MS Dhoni: Still not out




While he might have retired from the world of test cricket, Mahendra Singh Dhoni’s sporting journey is far from over. Sports Illustrated India’s editor Siddhanth Aney looks back at all the hits and some misses.


A few months ago, in an interview, India’s only individual Olympic gold medallist revealed to me what changed his relationship with his sport. It seemed a simple, and minor, shift in attitude had transformed Abhinav Bindra from a good shooter into a great one. At the 2004 Athens Olympics, Bindra was in the form of his life and, when he qualified for the final in third place, a medal was definitely on the cards. Then he fell apart. He shot the worst final of the eight shooters in the fray and had to go home without having culminated what has been his obsession from the age when most of his peers were discovering soft porn. 

At the athletes village that night, a couple of fellow shooters saw him, morose and ignoring the free food, and asked if he was hungry. “No, thanks,” he said. “I am still digesting all those nines.” In an Olympic final, a perfect shot scores a 10.9. So, while nines are very good efforts for people like you and I, they won’t quite win you international medals.

Bindra’s little joke—nerdy as it might sound to anyone not familiar with the sport—happened to mean a great deal more. It was the first attempt on Bindra’s part to look at what had happened and figure out what he needed to do to change it. Eventually, he realised it. “The idea is to be as obsessed with the sport but to be disconnected from the outcome,” he said. “To be process, rather than result-oriented.” Four years after Athens he went to Beijing, with a radically altered shooting philosophy and created Indian sporting history. 


On Nov. 1, 2011, the Indian Army granted Bindra an honorary commission with the rank of Lieutenant Colonel. By his side was the man who had led the country to the prize it covets most in all of sport—the cricket World Cup. M.S. Dhoni is a self-confessed military-lover. When he participated in NDTV’s Jai Jawan show—where celebrities visit soldiers posted in various parts of the country to boost morale and get a sense of their lives in field areas—you could almost tell he was more excited to be there than they were to have him. In fact, it is the most excited I have ever seen Dhoni. But the Ashoka lions and star on their shoulders is not the biggest thing Dhoni and Bindra have in common. The philosophy that helped Bindra achieve the tranquillity to win gold in Beijing (he qualified fourth but went on to shoot a series of tens in the final), from all accounts, is something Dhoni was born with.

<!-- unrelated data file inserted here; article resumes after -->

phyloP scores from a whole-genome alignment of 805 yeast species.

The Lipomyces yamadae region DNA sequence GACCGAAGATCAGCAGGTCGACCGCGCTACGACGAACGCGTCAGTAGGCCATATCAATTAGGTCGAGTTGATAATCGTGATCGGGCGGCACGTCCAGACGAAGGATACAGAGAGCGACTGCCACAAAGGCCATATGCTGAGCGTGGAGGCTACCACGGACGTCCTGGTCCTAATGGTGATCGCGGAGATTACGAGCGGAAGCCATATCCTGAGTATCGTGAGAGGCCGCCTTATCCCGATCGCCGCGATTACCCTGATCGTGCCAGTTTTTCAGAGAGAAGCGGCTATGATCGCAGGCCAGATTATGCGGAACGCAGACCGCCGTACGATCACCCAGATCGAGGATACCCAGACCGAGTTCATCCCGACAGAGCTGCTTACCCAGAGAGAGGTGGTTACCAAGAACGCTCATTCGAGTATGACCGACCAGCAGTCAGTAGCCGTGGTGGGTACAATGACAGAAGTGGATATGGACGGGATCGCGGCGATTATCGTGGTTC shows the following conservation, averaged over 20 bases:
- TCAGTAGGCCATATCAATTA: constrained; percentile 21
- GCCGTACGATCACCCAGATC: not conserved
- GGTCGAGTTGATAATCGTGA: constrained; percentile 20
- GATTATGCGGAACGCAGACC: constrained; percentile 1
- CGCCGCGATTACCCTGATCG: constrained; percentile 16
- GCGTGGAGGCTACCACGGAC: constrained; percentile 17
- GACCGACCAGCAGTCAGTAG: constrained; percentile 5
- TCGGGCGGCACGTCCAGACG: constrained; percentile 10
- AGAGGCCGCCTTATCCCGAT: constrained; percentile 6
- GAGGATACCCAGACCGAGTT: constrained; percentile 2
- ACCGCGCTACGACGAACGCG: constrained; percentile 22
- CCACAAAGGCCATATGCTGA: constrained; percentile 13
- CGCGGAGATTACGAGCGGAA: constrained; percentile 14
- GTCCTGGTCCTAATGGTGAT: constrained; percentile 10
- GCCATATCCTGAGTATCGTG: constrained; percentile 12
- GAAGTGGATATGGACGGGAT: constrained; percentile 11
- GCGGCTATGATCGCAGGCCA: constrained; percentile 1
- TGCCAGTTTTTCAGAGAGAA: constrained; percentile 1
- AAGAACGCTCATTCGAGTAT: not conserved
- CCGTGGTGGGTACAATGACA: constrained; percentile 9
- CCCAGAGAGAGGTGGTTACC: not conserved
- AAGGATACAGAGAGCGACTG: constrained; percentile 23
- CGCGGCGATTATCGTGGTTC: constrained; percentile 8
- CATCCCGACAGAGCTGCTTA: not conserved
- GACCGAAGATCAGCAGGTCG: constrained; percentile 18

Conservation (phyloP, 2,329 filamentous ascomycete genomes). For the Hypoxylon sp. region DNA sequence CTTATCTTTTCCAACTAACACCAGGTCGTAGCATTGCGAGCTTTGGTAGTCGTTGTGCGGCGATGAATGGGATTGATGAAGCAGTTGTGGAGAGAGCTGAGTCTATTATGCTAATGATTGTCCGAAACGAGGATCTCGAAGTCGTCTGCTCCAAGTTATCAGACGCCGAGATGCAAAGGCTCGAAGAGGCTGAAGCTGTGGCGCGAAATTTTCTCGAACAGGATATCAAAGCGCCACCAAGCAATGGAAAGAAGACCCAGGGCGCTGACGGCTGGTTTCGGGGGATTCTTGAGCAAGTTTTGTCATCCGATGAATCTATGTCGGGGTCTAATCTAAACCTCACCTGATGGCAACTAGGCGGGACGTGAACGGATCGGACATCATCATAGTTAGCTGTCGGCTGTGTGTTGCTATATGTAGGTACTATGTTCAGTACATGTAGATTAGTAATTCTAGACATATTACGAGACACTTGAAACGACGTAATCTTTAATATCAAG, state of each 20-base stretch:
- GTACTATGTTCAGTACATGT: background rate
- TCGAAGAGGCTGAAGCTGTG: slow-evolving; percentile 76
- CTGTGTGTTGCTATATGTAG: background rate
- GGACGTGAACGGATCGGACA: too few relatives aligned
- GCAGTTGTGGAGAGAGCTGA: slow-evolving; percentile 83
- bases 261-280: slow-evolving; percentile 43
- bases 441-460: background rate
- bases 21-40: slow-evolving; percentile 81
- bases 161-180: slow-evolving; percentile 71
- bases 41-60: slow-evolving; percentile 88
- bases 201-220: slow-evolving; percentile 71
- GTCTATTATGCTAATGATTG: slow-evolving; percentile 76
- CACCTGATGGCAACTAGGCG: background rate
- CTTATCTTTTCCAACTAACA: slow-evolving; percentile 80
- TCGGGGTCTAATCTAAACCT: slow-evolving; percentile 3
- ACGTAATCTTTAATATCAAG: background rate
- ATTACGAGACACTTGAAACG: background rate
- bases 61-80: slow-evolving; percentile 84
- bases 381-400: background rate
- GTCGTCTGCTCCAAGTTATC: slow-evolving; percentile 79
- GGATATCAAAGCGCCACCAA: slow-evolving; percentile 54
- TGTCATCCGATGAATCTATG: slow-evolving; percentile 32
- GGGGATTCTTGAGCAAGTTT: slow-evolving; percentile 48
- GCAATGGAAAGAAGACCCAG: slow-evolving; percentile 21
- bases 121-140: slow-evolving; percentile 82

When Bindra was at his lowest, Dhoni was on the verge of beginning a decade of success no one could have expected. India knows very little of the man who evokes a deep and enduring admiration in the cricket fan. Yet, anecdotal evidence suggests greatness was in Dhoni’s destiny. At the 2003-04 Duleep Trophy final, North Zone were to play East Zone at Mohali. The ESPN Cricinfo preview of that game talks of the selector’s interest in the fitness of Ashish Nehra and the form of openers Aakash Chopra and Gautam Gambhir. Nehra, Chopra and Yuvraj Singh would all go on to feature in the successful tour of Pakistan that followed. Yuvraj, playing at his best, treated the East’s bowlers with disdain on the way to scoring fluent centuries in both innings and setting a formidable target of 408 to chase. And then, in the fourth innings, came the talking point of the match. Dhoni, opening the batting for East Zone, was an unkown quantity. As a wicket keeper he was, in fact, not expected to play at all. A last minute opening—after Deep Dasgupta pulled out injured—meant Dhoni had a chance to do what he did best. The selectors just happened to be watching. 

Nehra opened the bowling for North Zone and Dhoni hit the first ball, one-bounce, into the fence. Pissed off, the Delhi seamer bowled the expected bouncer next, hoping to rattle the young keeper. Dhoni hooked him for six. He ended the game with five dismissals behind the stumps. But it was his 60 runs of 47 deliveries that really caught the attention of the establishment. The boy had balls—that much was clear. 

In early 2004, Dhoni was with India A, playing a triangular series in Kenya that also included Pakistan A. Chopra, who has seen Dhoni up close as much as anyone and has also been a vocal critic of his captaincy in the recent past, was Dhoni’s roommate on the tour. In The Caravan’s recent cover story on Dhoni, Chopra says he was, “taken aback by his audacity” as he swept and reverse-swept Iftikhar Anjum, a Pakistani seamer, for consecutive boundaries in a match in which he scored 119 runs unbeaten.” He told Sports Illustrated India of another incident that stands out as an example of the man’s thought process. Chopra was watching as Dhoni bowled over after over to Dinesh Kartik in the nets, giving him valuable batting practice. Chopra was intrigued by the situation and asked Dhoni why he was so diligently helping a player who was his immediate competition not just on that tour but also for an eventual place in the senior squad. Back then, in fact, Kartik might have been slightly ahead in the race for the keeper-number-six number-seven spot. “Aakash bhai, agar aapko bhi batting karni hai toh kara deta hoon. (I don’t mind bowling to you too if you want some batting practice),” Chopra recalls Dhoni’s response. “For me, individuals don’t matter. My intent is to help anyone who is going to play for the country.”